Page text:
Finally, a total of 117 farmers were selected to implement the demonstration in 100 hectares of land. In each kebele the minimum area that farmers contributed was 0.25 ha. Improved sorghum variety (Melkam) was provided to selected farmers for large-scale demonstrations. To keep the optimal plant population per one hectare spacing between rows and plants was 0.75 m and 0.20 m respectively. Soil fertilizer of DAP and UREA (100 q·ha−1 and UREA and 100 q·ha−1) were applied. The recommended amount of DAP applied at sowing time and UREA at the knee development stage of the plant. The overall agronomic practices have been implemented as per recommendation [4] (Table 2).

2.4. Yield Potential and Yield Gaps

Yield potential is the genetic potential, which is dependent on biological or plant factors under the ideal environmental conditions and crop management practices, having one definite yield level for the species or variety. One definite yield level is because there is only one ideal environment and set of crop management practices. Potential yield is the yield of a variety × environment combination under the best crop management and will be different in environments differing in temperature and solar radiation regimes for a given variety [5]. Demonstration yield is the amount of grain yield of demonstrated improved Sorghum variety (Melkam) obtained per unit area with recommended production packages. At the same time farmers yield was computed as the grain yield of local sorghum variety with farmers agronomic practices. Technology gap is the difference between potential yield and demonstration yield of improved Sorghum variety (Melkam) per unit area. At the same time technology index is the difference between technology gap and potential yield and then multiplied by hundred. Technology gap, extension gap and technology index were calculated as per the formula given by Samui et al. [6].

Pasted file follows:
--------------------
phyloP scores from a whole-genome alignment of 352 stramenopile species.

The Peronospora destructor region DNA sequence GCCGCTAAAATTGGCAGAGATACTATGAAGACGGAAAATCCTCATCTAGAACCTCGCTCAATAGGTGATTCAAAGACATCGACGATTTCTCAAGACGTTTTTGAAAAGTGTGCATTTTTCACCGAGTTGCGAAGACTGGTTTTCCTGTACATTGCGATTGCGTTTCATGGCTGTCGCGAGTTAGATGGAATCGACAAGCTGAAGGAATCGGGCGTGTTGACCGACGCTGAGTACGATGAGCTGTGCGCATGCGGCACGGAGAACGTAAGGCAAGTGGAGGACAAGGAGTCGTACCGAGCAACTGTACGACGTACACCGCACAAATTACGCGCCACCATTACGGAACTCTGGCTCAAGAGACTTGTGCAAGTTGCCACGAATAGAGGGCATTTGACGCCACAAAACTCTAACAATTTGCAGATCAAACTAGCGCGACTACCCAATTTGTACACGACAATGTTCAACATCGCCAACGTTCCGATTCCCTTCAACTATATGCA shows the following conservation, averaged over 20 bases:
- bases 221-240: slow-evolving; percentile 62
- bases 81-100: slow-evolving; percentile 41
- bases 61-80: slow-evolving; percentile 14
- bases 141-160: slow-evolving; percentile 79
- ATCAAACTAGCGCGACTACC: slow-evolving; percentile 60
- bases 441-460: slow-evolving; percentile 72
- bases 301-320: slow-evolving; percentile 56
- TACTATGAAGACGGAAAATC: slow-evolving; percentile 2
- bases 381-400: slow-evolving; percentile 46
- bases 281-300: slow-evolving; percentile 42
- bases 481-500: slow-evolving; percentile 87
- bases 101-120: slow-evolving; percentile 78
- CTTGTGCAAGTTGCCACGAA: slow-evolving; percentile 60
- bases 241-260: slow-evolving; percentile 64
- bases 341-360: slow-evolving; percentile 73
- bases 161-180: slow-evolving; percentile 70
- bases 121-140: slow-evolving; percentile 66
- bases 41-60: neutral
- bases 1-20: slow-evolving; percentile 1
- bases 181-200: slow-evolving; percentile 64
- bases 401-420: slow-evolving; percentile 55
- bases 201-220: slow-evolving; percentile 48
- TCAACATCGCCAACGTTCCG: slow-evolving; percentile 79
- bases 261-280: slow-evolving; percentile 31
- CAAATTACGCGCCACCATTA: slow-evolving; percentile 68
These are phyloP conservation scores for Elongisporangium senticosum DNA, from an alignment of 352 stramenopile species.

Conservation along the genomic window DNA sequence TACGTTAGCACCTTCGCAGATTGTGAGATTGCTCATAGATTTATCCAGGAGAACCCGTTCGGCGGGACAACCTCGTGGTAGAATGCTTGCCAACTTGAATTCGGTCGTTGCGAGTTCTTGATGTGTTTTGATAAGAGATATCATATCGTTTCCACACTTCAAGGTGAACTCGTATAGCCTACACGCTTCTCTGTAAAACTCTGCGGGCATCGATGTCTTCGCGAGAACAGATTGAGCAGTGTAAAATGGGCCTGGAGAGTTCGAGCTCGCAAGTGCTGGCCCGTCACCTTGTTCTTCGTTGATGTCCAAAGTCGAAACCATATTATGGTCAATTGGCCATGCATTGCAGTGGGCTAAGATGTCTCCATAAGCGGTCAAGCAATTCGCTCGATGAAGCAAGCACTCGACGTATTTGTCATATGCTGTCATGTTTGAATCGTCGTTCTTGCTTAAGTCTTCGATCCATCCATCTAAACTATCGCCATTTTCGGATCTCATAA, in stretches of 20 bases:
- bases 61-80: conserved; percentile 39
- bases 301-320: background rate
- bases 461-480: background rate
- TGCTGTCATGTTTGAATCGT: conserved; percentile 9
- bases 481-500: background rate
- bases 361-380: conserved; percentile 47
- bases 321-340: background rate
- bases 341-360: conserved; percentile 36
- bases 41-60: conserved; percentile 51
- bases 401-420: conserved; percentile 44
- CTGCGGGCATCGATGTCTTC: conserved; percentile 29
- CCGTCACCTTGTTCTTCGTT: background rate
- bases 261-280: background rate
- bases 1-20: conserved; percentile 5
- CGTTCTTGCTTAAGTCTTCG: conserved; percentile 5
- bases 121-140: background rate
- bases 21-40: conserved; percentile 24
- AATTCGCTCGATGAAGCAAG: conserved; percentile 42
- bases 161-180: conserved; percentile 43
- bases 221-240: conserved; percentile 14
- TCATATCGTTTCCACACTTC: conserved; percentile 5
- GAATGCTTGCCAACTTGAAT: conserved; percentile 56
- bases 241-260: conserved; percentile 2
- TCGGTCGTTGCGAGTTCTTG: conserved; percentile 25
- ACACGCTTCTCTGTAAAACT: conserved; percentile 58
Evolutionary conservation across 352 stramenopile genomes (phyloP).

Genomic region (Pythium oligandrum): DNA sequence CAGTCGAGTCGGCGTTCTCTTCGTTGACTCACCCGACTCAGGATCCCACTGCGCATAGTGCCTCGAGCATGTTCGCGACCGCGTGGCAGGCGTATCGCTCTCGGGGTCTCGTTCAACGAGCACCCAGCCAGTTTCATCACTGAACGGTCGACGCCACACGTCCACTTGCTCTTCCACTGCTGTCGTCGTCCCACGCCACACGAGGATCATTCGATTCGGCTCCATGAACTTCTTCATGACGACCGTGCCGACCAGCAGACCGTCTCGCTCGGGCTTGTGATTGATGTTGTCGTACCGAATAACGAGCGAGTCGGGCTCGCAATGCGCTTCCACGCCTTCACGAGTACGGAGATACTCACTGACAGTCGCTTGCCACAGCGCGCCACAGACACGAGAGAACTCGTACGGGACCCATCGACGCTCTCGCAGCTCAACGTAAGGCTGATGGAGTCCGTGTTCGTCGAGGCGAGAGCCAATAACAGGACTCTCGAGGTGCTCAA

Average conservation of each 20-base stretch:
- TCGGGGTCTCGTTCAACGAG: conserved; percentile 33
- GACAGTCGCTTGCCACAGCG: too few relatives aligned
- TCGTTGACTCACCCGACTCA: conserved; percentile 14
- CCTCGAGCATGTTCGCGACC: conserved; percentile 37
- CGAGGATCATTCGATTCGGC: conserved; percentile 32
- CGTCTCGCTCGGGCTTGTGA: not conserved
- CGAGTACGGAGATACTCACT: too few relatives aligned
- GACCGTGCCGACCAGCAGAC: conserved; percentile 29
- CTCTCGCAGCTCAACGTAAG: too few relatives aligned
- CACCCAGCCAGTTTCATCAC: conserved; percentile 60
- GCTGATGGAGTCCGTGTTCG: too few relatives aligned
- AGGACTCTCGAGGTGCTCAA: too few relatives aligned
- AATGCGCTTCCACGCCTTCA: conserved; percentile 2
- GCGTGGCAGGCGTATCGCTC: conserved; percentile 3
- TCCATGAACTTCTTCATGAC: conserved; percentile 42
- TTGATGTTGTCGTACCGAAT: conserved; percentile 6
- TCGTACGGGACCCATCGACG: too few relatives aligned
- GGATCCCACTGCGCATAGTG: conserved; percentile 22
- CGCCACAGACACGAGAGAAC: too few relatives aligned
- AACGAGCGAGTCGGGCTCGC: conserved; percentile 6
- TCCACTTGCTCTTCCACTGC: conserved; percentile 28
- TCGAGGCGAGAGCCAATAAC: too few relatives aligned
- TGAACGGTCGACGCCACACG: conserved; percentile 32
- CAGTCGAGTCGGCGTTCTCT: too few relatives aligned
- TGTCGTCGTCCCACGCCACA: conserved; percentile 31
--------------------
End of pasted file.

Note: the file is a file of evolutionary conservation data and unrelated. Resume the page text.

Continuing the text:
Table 2. Large scale demonstration participants and area coverage.

Technology gap ( q ha 1 ) = potential yield ( q ha 1 ) Demonstration yield ( q ha 1 ) (1)

Extension gap ( q ha 1 ) = Demonstration yield ( q ha 1 ) Farmers yield ( q ha 1 ) (2)

Technology index ( % ) = [ Technology gap ( q ha 1 ) / potential yield ( q ha 1 ) ] × 1 00 (3)

2.5. Data Collection and Analysis